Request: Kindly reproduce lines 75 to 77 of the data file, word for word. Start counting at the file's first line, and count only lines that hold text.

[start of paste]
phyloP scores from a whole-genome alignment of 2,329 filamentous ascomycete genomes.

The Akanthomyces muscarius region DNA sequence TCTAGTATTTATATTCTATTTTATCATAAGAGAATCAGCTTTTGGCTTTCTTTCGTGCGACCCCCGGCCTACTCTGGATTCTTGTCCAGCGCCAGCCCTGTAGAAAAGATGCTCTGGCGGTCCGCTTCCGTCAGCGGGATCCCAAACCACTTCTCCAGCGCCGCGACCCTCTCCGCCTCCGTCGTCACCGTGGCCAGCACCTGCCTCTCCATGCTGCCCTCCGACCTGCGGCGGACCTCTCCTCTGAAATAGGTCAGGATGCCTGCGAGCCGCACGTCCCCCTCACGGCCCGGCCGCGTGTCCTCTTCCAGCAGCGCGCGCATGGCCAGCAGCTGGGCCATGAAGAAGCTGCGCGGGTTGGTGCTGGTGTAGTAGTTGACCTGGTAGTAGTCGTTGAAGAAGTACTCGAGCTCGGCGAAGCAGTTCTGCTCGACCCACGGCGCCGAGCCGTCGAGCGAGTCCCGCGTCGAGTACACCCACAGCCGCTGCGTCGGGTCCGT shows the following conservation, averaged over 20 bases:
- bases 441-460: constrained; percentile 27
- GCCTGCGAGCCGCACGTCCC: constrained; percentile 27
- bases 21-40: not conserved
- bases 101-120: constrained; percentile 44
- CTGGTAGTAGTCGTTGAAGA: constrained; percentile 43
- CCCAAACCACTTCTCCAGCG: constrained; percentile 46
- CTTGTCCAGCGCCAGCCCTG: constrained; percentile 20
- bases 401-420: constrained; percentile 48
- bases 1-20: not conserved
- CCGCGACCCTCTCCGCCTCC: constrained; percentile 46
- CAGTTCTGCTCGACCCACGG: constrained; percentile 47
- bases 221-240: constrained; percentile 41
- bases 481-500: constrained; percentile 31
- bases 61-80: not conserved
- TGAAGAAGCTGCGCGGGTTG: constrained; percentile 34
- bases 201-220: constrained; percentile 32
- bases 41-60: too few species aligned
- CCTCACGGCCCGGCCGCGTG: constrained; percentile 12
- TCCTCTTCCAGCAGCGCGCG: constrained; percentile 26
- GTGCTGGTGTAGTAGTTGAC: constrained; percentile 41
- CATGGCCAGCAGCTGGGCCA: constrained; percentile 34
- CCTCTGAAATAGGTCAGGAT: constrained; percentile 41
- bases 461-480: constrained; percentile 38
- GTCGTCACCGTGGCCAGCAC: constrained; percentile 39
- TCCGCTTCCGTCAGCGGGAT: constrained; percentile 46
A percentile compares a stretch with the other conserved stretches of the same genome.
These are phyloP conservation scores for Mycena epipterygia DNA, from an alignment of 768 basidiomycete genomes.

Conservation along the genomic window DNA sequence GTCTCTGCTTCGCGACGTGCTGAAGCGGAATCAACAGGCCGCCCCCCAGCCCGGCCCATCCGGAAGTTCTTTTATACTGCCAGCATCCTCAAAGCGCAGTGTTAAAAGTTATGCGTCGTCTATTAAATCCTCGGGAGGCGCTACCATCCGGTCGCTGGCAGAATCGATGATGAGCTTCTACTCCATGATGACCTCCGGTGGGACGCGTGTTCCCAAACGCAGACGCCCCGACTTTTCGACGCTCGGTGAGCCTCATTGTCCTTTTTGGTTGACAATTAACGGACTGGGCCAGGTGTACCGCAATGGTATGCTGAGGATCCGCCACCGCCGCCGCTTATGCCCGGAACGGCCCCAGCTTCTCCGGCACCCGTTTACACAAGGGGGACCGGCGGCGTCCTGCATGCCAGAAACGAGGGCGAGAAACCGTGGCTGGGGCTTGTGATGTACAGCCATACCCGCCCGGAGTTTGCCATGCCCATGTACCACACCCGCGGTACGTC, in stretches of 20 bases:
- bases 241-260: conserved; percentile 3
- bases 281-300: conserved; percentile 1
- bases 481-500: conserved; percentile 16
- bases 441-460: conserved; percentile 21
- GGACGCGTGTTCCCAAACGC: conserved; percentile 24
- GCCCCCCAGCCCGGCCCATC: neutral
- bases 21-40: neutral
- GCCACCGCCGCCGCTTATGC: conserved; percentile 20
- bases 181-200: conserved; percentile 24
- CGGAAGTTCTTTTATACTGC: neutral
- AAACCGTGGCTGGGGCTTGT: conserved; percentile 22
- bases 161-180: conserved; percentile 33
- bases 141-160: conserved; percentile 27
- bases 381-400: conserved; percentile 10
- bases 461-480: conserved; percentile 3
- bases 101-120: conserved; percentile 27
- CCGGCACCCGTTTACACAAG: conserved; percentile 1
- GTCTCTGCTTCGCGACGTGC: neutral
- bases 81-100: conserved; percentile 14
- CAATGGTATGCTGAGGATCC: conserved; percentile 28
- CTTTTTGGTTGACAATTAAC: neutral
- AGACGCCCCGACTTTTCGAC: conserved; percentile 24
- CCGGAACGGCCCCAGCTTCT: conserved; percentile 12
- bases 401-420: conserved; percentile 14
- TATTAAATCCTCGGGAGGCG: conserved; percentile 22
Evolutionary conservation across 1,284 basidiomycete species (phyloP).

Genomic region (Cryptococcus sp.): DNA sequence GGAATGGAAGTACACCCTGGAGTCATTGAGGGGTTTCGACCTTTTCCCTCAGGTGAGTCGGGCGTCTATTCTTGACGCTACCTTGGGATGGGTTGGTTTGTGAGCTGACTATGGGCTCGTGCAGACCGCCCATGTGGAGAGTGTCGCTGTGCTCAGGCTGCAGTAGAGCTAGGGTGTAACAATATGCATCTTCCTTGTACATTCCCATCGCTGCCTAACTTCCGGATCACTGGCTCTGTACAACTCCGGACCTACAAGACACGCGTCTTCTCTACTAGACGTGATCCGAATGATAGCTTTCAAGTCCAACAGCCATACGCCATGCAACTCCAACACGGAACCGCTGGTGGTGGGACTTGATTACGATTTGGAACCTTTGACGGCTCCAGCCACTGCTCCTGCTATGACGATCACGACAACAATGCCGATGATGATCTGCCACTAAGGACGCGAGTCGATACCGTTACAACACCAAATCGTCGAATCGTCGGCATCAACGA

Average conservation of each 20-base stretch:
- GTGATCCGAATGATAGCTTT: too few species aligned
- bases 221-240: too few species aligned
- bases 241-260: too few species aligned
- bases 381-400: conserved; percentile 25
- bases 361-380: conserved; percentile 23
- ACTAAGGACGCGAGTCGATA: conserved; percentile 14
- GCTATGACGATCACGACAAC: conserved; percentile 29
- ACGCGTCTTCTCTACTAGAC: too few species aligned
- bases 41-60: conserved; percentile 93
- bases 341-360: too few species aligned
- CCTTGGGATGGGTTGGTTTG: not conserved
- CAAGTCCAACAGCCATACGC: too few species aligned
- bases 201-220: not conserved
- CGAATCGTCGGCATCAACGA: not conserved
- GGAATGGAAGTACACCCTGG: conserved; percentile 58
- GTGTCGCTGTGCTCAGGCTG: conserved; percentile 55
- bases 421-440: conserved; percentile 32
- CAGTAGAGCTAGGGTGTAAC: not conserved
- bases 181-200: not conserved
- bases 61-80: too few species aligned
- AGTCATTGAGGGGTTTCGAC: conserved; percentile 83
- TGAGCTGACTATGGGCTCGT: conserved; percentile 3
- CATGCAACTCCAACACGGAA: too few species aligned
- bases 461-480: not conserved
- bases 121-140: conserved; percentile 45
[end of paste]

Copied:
- bases 421-440: conserved; percentile 32
- CAGTAGAGCTAGGGTGTAAC: not conserved
- bases 181-200: not conserved